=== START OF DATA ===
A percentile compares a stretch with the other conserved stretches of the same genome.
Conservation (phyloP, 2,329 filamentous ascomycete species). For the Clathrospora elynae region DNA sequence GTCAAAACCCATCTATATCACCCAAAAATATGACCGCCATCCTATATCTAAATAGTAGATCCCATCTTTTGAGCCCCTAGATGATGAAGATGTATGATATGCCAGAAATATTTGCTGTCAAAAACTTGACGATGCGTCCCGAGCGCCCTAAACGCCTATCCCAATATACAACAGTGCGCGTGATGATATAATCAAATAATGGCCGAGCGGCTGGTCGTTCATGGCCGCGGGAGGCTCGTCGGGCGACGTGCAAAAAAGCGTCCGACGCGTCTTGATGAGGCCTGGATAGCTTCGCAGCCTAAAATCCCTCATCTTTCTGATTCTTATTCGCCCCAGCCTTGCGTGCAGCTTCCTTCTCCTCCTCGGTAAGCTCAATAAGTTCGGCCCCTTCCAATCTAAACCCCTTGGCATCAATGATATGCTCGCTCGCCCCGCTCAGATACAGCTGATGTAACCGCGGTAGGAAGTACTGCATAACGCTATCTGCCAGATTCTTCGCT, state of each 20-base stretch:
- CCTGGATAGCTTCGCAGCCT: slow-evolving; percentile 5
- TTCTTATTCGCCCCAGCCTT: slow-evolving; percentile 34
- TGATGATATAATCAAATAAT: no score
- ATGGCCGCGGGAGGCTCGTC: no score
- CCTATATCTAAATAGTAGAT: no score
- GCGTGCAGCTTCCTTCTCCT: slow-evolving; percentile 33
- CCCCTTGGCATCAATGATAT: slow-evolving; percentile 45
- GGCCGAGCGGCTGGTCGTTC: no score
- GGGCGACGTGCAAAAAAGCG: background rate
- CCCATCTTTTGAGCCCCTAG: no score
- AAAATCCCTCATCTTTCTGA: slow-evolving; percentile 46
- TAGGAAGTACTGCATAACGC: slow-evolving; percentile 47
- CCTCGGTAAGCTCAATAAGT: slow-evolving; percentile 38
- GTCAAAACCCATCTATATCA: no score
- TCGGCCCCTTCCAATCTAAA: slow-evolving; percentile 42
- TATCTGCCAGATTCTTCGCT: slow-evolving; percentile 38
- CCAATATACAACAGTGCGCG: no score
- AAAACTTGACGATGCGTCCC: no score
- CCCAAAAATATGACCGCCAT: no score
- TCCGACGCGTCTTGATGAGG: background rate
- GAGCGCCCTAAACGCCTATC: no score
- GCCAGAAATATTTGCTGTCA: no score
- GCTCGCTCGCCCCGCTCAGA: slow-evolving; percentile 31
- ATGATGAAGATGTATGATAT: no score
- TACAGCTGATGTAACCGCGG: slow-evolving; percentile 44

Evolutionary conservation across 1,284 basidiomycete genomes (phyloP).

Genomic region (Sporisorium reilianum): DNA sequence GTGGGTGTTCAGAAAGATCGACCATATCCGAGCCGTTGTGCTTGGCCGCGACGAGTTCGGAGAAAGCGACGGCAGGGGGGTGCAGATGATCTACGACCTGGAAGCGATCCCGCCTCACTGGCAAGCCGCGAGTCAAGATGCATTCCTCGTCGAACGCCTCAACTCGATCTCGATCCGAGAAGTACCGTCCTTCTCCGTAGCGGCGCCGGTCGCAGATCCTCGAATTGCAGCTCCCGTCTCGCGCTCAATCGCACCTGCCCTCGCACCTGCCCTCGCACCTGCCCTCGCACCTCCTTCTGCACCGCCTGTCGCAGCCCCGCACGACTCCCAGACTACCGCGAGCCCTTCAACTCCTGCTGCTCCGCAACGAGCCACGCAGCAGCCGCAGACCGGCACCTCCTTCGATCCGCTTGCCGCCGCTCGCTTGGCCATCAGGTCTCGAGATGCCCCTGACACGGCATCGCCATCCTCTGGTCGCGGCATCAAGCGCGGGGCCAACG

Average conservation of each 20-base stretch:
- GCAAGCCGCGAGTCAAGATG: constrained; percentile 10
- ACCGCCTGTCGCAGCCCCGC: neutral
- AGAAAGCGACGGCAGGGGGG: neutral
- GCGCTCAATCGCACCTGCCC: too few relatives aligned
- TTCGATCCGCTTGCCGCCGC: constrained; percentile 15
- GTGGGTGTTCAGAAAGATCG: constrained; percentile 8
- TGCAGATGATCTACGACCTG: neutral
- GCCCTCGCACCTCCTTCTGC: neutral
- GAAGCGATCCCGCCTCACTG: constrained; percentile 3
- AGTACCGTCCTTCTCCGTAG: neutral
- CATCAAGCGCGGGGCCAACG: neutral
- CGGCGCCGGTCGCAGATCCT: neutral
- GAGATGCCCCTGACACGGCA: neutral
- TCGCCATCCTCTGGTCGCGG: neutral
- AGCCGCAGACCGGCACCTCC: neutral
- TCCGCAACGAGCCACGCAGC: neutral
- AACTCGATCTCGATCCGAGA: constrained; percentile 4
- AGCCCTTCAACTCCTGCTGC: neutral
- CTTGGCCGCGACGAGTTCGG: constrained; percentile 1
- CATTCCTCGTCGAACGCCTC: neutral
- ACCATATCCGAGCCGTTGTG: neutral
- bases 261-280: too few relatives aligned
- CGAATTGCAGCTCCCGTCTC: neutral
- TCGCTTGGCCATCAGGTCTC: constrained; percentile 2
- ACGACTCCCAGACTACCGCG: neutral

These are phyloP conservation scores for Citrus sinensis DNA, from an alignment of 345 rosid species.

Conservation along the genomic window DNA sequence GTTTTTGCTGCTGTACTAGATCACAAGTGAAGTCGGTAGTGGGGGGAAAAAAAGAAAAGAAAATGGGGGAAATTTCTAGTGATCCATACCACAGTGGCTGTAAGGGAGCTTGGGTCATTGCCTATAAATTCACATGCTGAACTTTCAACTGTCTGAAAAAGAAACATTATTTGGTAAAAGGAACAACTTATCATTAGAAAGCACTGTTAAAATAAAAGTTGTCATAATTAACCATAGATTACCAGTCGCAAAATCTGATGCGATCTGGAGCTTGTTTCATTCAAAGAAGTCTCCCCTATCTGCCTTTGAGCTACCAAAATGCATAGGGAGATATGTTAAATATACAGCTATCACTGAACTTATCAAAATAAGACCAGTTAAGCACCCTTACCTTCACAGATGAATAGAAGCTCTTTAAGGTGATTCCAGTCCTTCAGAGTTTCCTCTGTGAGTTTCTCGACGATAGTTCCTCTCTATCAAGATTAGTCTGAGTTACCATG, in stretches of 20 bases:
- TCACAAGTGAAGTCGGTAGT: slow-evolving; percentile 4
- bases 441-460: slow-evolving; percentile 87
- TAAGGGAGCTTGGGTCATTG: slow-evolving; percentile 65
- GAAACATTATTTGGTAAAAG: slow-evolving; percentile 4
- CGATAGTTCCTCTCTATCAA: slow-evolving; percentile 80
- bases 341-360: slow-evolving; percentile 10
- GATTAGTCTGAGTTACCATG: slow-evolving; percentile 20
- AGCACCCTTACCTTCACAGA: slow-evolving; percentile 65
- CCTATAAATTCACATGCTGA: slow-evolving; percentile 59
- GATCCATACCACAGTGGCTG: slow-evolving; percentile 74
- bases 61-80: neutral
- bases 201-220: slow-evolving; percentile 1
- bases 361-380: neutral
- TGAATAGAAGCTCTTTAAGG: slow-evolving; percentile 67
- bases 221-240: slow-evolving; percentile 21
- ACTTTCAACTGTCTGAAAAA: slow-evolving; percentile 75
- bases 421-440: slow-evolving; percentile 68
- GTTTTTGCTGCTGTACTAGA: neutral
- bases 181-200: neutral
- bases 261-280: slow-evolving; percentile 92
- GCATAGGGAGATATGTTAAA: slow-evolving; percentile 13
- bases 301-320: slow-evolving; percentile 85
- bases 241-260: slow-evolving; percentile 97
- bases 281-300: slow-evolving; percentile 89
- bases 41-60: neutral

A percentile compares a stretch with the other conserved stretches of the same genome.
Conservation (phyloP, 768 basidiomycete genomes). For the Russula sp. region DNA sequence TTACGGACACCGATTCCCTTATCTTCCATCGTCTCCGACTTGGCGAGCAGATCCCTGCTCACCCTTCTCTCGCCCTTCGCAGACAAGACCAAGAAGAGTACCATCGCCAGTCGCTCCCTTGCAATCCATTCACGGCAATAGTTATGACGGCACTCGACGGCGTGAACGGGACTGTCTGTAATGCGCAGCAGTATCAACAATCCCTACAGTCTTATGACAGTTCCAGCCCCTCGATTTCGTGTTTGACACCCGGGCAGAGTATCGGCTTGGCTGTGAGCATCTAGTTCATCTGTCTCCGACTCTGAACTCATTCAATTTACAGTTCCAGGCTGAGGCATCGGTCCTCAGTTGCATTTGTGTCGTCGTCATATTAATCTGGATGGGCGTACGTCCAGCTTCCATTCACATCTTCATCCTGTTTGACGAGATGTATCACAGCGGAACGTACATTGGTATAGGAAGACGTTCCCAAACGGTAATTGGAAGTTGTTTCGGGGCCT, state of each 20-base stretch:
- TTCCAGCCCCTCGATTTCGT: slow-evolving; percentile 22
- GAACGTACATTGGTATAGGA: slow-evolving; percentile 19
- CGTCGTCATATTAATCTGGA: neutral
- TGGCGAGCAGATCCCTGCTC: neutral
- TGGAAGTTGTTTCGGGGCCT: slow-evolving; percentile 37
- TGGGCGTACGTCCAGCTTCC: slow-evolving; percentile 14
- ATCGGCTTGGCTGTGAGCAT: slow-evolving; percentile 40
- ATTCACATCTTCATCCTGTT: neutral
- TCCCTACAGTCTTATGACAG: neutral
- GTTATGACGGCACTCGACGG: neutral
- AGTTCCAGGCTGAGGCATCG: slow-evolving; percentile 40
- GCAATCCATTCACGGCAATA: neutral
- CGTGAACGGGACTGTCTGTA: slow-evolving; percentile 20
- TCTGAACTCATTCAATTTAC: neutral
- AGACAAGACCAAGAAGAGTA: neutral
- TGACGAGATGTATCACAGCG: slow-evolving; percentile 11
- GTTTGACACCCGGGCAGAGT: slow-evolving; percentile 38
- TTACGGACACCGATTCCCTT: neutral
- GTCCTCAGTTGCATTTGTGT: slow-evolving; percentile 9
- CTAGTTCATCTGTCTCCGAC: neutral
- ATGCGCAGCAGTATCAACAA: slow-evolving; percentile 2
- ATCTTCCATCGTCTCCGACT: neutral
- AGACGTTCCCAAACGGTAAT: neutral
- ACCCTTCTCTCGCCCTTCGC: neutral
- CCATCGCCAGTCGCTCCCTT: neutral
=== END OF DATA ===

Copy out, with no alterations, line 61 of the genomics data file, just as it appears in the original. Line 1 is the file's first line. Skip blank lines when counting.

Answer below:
- GAAACATTATTTGGTAAAAG: slow-evolving; percentile 4